Chess Notes

Edward Winter

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2 January 2019: C.N.s 11161-11164
5 January 2019: C.N.s 11165-11167
6 January 2019: C.N.s 11168-11169
8 January 2019: C.N.s 11170-11171
9 January 2019: C.N. 11172
11 January 2019: C.N.s 11173-11175
12 January 2019: C.N. 11176
13 January 2019: C.N.s 11177-11178
14 January 2019: C.N.s 11179-11182
15 January 2019: C.N.s 11183-11185
16 January 2019: C.N. 11186
18 January 2019: C.N.s 11187-11188
19 January 2019: C.N.s 11189-11191
20 January 2019: C.N.s 11192-11193
23 January 2019: C.N.s 11194-11196
25 January 2019: C.N.s 11197-11199
26 January 2019: C.N. 11200
27 January 2019: C.N.s 11201-11202
28 January 2019: C.N.s 11203-11205
30 January 2019: C.N. 11206

All feature articles and C.N. archives
C.N. Factfinder

First column << previous Archives [174] next >> Current column

11161. Courtesy

In a letter dated 24 March 1962 John Vining of London wrote on page 262 of the June 1962 CHESS:


11162. Fraser v N.N. (C.N. 11149)

Alan McGowan (Waterloo, Canada) draws attention to his feature on Dr James Cunningham Fraser (1825-76) at the Chess Scotland website.

11163. Bonar Law v Aurbach

Mr McGowan also submits a cutting about Andrew Bonar Law from the chess column in the 19 October 1921 edition of the Falkirk Herald, page 4:

bonar law

The establishment in Paris, mentioned in C.N. 10114, was the Café de la Rotonde au Palais-Royal.

11164. Humour in the opening

How did this position arise?


Black to move

It comes from a game between C.J.S. Purdy and F.A. Crowl (Melbourne, 29 December 1934 – see page 9 of the Sydney Daily Telegraph of 31 December 1934) which Purdy annotated on pages 317-318 of the November 1936 issue of the Australasian Chess Review under the heading ‘Humour in the Opening’.

Purdy began:

‘Little humour is to be found in the chess openings, a field that is sacrosanct to serious-minded theorists. The following game, however, contains a genuine piece of sheer buffoonery (unintentional) within the first dozen moves. Played in the fourth round of the last Australian championship tournament (Melbourne 1934-35), it is a disgrace to both contestants, but none the less entertaining for that.’

The full score, with Purdy’s punctuation:

1 c4 Nf6 2 d4 e5 3 dxe5 Ng4 4 Bf4 g5 5 Bd2! Nxe5 6 e4 Bg7 7 Nc3 d6 8 Qh5!? h6 9 Be2??? Nbd7 10 Bf1!! Nb6 11 Qd1!!! Be6 12 b3 Qd7 13 Be2! O-O-O 14 Nf3 Ng6 15 Qc2 g4 16 Ng1!! f5 17 exf5 Bxf5 18 Bd3 Rde8+ 19 Nge2 Rhf8 20 Bxf5 Rxf5 21 O-O-O Nh4 22 Nf4 Qf7 23 g3 Nf3 24 Be3 Qf6 25 Nb1! Kb8!? 26 h3 Qa1!? 27 Nd5 Nxd5 28 cxd5 Rf7 29 hxg4 Rfe7 30 Rd3 Ne5 31 Rd4 Nc6 32 Ra4 Nd4 33 Qd2 Nb5 34 Kc2 Nc3 35 Nxc3 Qxh1 36 Bxa7+ Kc8 37 Be3 Kd7? 38 Qd3 Rb8 39 g5 Bxc3 40 Kxc3 Qa1+ 41 Kc2 b5 42 Ra7 h5 43 Qf5+? Kd8 44 Qf8+ Re8 45 Qf7 Re7 46 Qxh5 Qe5 47 Qf3 Ke8 48 Qf6 Qe4+ 49 Kb2 Kd7 50 Qd4 Qxd4+ 51 Bxd4 Re2+ 52 Kc3 Rg8 53 Be3 Rg6 54 Kb4 Rxe3 55 fxe3 Rxg5 56 Kxb5 Rxd5+ 57 Kc4 Rg5 58 e4 Kc6 59 b4 Rxg3 60 a4 Kb6 61 Ra8 Kb7 62 Re8 Rg1 63 Re7 Rc1+ 64 Kb5 Ka7 65 e5 dxe5 66 Rxe5 Kb7 67 Re7 Ka7 68 a5 Kb8 69 Re5 Rd1 70 Re6 Rd8? 71 Kc6 Rh8 72 b5 Rg8 73 a6 Rd8? 74 a7+ Kxa7 75 Kxc7 Resigns.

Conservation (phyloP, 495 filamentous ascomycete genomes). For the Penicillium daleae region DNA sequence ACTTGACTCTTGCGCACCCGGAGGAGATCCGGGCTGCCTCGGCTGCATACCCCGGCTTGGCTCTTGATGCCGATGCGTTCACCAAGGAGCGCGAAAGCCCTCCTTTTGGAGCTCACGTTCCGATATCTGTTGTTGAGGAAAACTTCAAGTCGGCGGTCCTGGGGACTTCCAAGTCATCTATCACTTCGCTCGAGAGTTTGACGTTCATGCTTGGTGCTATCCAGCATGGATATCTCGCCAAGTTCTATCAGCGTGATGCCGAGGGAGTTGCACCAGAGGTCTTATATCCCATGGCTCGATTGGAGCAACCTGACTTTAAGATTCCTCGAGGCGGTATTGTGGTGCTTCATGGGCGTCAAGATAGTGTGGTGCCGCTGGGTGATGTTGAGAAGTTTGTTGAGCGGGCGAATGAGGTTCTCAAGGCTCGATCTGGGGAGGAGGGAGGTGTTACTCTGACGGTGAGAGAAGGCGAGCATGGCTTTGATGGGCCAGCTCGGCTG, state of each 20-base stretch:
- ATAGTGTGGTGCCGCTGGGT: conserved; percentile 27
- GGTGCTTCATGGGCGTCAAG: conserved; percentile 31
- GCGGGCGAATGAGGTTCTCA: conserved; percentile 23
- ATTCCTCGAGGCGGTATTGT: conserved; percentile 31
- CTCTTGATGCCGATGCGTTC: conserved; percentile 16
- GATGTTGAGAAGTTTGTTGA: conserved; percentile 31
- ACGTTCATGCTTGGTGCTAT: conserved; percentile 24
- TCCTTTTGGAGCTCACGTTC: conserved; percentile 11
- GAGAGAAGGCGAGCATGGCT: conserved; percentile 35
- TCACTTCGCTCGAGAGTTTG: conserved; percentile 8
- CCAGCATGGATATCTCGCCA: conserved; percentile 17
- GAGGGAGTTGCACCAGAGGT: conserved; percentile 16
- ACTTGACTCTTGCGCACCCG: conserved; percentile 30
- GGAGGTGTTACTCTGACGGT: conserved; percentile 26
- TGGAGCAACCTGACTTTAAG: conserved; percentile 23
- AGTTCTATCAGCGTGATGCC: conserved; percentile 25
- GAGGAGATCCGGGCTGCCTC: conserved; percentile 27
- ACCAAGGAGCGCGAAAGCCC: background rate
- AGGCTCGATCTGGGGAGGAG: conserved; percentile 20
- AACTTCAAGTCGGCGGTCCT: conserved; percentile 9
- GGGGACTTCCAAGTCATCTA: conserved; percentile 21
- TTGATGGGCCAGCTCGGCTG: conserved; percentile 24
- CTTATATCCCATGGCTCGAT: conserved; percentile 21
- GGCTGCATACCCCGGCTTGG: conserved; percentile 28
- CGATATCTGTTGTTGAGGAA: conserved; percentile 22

A note in the middle-game is of interest:


Position before 37 Be3 Kd7

[37 Be3] ‘White’s sealed move, virtually forced. Now, a remarkable instance of the psychological factor in chess is that Crowl, in spite of having an hour for private analysis, and being certain of White’s sealed move, made a gross blunder immediately on resuming. He had failed to adjust himself to the fact that White had completely recovered his lost ground. He had therefore examined only defensive moves for White. This shows that it is much better to recover from a bad game than to have an equal game all the time.’

Finally, Purdy called 70...Rd8 ‘the losing move’, adding this maxim in bold type:

‘Avoid using a rook for defence.’

11165. 64

  • ‘Bobby Fischer died in Iceland of kidney failure on 17 January 2008 at age 64 – the exact number of squares on the chessboard.’

Page 314 of This Crazy World of Chess by Larry Evans (Las Vegas, 2009).

  • ‘... he died at the iconic age of 64.’

Page 26 of Battle of Bonn by Raymond Keene and Eric Schiller (2008).

  • ‘ ... [Fischer] moved to Iceland and died there at the iconic age of 64, the number of squares on the chessboard!’

Page 123 of Carlsen-Anand Match for the World Chess Championship by Raymond Keene (New York, 2013).

  • ‘Iconically, Fischer died in 2008 in Reykjavik, the scene of his 1972 triumph, at the age of 64, the number of squares on the chessboard.’

Page 29 of Carlsen v Caruana: FIDE World Chess Championship, London 2018 by Raymond Keene and Byron Jacobs (London, 2018).

  • ‘Upon Fischer’s death in 2008 at the age of 64 for 64 squares of the chess board, many where [sic] sad ...’